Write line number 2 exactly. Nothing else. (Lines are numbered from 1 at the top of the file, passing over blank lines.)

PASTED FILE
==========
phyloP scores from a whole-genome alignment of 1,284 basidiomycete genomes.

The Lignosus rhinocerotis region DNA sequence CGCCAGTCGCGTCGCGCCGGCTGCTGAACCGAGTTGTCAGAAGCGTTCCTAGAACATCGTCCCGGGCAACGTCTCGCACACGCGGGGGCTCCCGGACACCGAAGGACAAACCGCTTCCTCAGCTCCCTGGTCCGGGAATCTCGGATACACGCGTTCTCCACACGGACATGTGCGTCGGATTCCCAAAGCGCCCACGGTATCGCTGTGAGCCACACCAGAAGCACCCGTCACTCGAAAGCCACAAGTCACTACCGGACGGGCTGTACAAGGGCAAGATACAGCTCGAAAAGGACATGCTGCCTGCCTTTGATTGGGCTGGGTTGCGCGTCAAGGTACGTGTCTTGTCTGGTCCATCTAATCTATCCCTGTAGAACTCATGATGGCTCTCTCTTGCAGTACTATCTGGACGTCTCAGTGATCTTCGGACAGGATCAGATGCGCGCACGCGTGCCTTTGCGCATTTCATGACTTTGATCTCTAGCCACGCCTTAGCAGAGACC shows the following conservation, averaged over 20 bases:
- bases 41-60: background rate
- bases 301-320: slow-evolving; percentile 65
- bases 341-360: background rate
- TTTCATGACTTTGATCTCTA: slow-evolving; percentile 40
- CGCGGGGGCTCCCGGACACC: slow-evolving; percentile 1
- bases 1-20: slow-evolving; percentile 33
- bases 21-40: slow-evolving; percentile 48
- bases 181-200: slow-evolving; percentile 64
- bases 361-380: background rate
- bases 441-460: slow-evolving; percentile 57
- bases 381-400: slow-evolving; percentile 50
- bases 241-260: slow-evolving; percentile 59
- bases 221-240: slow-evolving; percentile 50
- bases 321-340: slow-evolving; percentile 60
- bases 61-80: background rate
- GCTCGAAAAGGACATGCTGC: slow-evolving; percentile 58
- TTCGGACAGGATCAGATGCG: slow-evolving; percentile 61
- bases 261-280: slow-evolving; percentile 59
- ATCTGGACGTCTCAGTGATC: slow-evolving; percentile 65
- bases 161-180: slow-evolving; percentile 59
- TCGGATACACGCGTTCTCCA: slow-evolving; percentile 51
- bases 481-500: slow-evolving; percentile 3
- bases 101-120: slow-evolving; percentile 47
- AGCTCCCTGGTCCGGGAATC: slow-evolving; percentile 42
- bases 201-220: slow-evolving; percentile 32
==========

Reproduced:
The Lignosus rhinocerotis region DNA sequence CGCCAGTCGCGTCGCGCCGGCTGCTGAACCGAGTTGTCAGAAGCGTTCCTAGAACATCGTCCCGGGCAACGTCTCGCACACGCGGGGGCTCCCGGACACCGAAGGACAAACCGCTTCCTCAGCTCCCTGGTCCGGGAATCTCGGATACACGCGTTCTCCACACGGACATGTGCGTCGGATTCCCAAAGCGCCCACGGTATCGCTGTGAGCCACACCAGAAGCACCCGTCACTCGAAAGCCACAAGTCACTACCGGACGGGCTGTACAAGGGCAAGATACAGCTCGAAAAGGACATGCTGCCTGCCTTTGATTGGGCTGGGTTGCGCGTCAAGGTACGTGTCTTGTCTGGTCCATCTAATCTATCCCTGTAGAACTCATGATGGCTCTCTCTTGCAGTACTATCTGGACGTCTCAGTGATCTTCGGACAGGATCAGATGCGCGCACGCGTGCCTTTGCGCATTTCATGACTTTGATCTCTAGCCACGCCTTAGCAGAGACC shows the following conservation, averaged over 20 bases: